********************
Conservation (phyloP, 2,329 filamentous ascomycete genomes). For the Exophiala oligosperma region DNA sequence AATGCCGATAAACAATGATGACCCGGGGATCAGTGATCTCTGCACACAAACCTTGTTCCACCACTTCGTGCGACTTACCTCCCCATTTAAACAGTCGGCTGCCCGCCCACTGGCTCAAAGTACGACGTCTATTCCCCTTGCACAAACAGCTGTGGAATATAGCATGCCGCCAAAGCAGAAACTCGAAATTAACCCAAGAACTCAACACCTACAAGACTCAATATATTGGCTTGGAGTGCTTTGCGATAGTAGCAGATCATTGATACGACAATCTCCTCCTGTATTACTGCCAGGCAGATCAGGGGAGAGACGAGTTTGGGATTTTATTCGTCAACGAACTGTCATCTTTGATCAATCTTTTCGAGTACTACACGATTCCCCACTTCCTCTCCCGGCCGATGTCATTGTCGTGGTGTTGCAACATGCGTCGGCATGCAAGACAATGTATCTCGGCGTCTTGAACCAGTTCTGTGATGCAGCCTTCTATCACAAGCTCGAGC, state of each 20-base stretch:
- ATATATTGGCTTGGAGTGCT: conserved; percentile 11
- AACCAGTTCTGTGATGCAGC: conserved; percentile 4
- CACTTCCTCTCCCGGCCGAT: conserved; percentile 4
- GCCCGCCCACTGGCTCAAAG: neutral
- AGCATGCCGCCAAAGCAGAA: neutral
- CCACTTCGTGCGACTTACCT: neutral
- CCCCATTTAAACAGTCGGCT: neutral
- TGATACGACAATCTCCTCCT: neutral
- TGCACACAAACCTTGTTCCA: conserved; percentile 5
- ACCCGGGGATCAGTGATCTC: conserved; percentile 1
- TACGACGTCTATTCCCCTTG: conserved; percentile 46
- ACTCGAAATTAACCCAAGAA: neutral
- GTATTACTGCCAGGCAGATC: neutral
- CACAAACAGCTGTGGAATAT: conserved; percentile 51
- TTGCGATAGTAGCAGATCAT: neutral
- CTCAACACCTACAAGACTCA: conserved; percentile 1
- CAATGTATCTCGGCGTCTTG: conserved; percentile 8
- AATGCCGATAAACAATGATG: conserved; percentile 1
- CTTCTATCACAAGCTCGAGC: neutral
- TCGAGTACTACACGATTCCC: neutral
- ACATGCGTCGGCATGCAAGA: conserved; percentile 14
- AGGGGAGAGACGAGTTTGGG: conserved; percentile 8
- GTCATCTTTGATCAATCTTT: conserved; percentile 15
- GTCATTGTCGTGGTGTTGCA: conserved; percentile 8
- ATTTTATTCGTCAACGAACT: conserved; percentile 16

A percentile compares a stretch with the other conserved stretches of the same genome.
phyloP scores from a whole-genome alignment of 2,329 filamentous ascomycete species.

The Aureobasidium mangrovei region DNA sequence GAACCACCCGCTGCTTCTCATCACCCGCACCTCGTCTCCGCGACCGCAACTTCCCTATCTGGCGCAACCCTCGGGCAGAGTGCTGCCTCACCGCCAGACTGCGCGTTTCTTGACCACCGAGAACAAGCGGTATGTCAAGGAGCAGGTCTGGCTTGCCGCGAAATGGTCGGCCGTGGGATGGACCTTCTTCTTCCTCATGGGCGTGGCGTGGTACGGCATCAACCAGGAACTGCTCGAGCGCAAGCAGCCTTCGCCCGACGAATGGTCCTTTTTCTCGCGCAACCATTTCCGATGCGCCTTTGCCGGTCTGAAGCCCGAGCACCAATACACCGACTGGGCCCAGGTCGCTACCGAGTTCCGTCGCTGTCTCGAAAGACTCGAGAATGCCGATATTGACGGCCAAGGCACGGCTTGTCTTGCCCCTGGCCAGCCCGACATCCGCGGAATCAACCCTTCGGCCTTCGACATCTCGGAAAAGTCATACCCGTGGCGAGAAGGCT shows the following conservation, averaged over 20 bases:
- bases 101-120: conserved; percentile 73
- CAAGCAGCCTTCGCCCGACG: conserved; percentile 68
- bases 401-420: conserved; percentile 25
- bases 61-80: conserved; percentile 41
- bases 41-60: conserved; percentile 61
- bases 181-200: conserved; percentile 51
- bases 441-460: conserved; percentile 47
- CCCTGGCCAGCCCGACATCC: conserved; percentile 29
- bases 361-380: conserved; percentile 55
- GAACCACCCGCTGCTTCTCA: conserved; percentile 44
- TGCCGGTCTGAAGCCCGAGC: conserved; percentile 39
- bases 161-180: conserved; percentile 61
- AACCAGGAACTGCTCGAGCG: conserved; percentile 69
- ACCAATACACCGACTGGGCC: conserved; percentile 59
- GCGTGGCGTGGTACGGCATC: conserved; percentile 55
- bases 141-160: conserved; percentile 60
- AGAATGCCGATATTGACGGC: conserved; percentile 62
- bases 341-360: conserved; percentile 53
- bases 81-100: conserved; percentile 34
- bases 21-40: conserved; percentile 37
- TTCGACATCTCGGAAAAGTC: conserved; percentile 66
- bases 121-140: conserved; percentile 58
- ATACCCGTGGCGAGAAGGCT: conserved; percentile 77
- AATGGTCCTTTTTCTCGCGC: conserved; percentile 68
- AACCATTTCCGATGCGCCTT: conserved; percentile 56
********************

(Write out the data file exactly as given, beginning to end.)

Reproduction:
Conservation (phyloP, 2,329 filamentous ascomycete genomes). For the Exophiala oligosperma region DNA sequence AATGCCGATAAACAATGATGACCCGGGGATCAGTGATCTCTGCACACAAACCTTGTTCCACCACTTCGTGCGACTTACCTCCCCATTTAAACAGTCGGCTGCCCGCCCACTGGCTCAAAGTACGACGTCTATTCCCCTTGCACAAACAGCTGTGGAATATAGCATGCCGCCAAAGCAGAAACTCGAAATTAACCCAAGAACTCAACACCTACAAGACTCAATATATTGGCTTGGAGTGCTTTGCGATAGTAGCAGATCATTGATACGACAATCTCCTCCTGTATTACTGCCAGGCAGATCAGGGGAGAGACGAGTTTGGGATTTTATTCGTCAACGAACTGTCATCTTTGATCAATCTTTTCGAGTACTACACGATTCCCCACTTCCTCTCCCGGCCGATGTCATTGTCGTGGTGTTGCAACATGCGTCGGCATGCAAGACAATGTATCTCGGCGTCTTGAACCAGTTCTGTGATGCAGCCTTCTATCACAAGCTCGAGC, state of each 20-base stretch:
- ATATATTGGCTTGGAGTGCT: conserved; percentile 11
- AACCAGTTCTGTGATGCAGC: conserved; percentile 4
- CACTTCCTCTCCCGGCCGAT: conserved; percentile 4
- GCCCGCCCACTGGCTCAAAG: neutral
- AGCATGCCGCCAAAGCAGAA: neutral
- CCACTTCGTGCGACTTACCT: neutral
- CCCCATTTAAACAGTCGGCT: neutral
- TGATACGACAATCTCCTCCT: neutral
- TGCACACAAACCTTGTTCCA: conserved; percentile 5
- ACCCGGGGATCAGTGATCTC: conserved; percentile 1
- TACGACGTCTATTCCCCTTG: conserved; percentile 46
- ACTCGAAATTAACCCAAGAA: neutral
- GTATTACTGCCAGGCAGATC: neutral
- CACAAACAGCTGTGGAATAT: conserved; percentile 51
- TTGCGATAGTAGCAGATCAT: neutral
- CTCAACACCTACAAGACTCA: conserved; percentile 1
- CAATGTATCTCGGCGTCTTG: conserved; percentile 8
- AATGCCGATAAACAATGATG: conserved; percentile 1
- CTTCTATCACAAGCTCGAGC: neutral
- TCGAGTACTACACGATTCCC: neutral
- ACATGCGTCGGCATGCAAGA: conserved; percentile 14
- AGGGGAGAGACGAGTTTGGG: conserved; percentile 8
- GTCATCTTTGATCAATCTTT: conserved; percentile 15
- GTCATTGTCGTGGTGTTGCA: conserved; percentile 8
- ATTTTATTCGTCAACGAACT: conserved; percentile 16

A percentile compares a stretch with the other conserved stretches of the same genome.
phyloP scores from a whole-genome alignment of 2,329 filamentous ascomycete species.

The Aureobasidium mangrovei region DNA sequence GAACCACCCGCTGCTTCTCATCACCCGCACCTCGTCTCCGCGACCGCAACTTCCCTATCTGGCGCAACCCTCGGGCAGAGTGCTGCCTCACCGCCAGACTGCGCGTTTCTTGACCACCGAGAACAAGCGGTATGTCAAGGAGCAGGTCTGGCTTGCCGCGAAATGGTCGGCCGTGGGATGGACCTTCTTCTTCCTCATGGGCGTGGCGTGGTACGGCATCAACCAGGAACTGCTCGAGCGCAAGCAGCCTTCGCCCGACGAATGGTCCTTTTTCTCGCGCAACCATTTCCGATGCGCCTTTGCCGGTCTGAAGCCCGAGCACCAATACACCGACTGGGCCCAGGTCGCTACCGAGTTCCGTCGCTGTCTCGAAAGACTCGAGAATGCCGATATTGACGGCCAAGGCACGGCTTGTCTTGCCCCTGGCCAGCCCGACATCCGCGGAATCAACCCTTCGGCCTTCGACATCTCGGAAAAGTCATACCCGTGGCGAGAAGGCT shows the following conservation, averaged over 20 bases:
- bases 101-120: conserved; percentile 73
- CAAGCAGCCTTCGCCCGACG: conserved; percentile 68
- bases 401-420: conserved; percentile 25
- bases 61-80: conserved; percentile 41
- bases 41-60: conserved; percentile 61
- bases 181-200: conserved; percentile 51
- bases 441-460: conserved; percentile 47
- CCCTGGCCAGCCCGACATCC: conserved; percentile 29
- bases 361-380: conserved; percentile 55
- GAACCACCCGCTGCTTCTCA: conserved; percentile 44
- TGCCGGTCTGAAGCCCGAGC: conserved; percentile 39
- bases 161-180: conserved; percentile 61
- AACCAGGAACTGCTCGAGCG: conserved; percentile 69
- ACCAATACACCGACTGGGCC: conserved; percentile 59
- GCGTGGCGTGGTACGGCATC: conserved; percentile 55
- bases 141-160: conserved; percentile 60
- AGAATGCCGATATTGACGGC: conserved; percentile 62
- bases 341-360: conserved; percentile 53
- bases 81-100: conserved; percentile 34
- bases 21-40: conserved; percentile 37
- TTCGACATCTCGGAAAAGTC: conserved; percentile 66
- bases 121-140: conserved; percentile 58
- ATACCCGTGGCGAGAAGGCT: conserved; percentile 77
- AATGGTCCTTTTTCTCGCGC: conserved; percentile 68
- AACCATTTCCGATGCGCCTT: conserved; percentile 56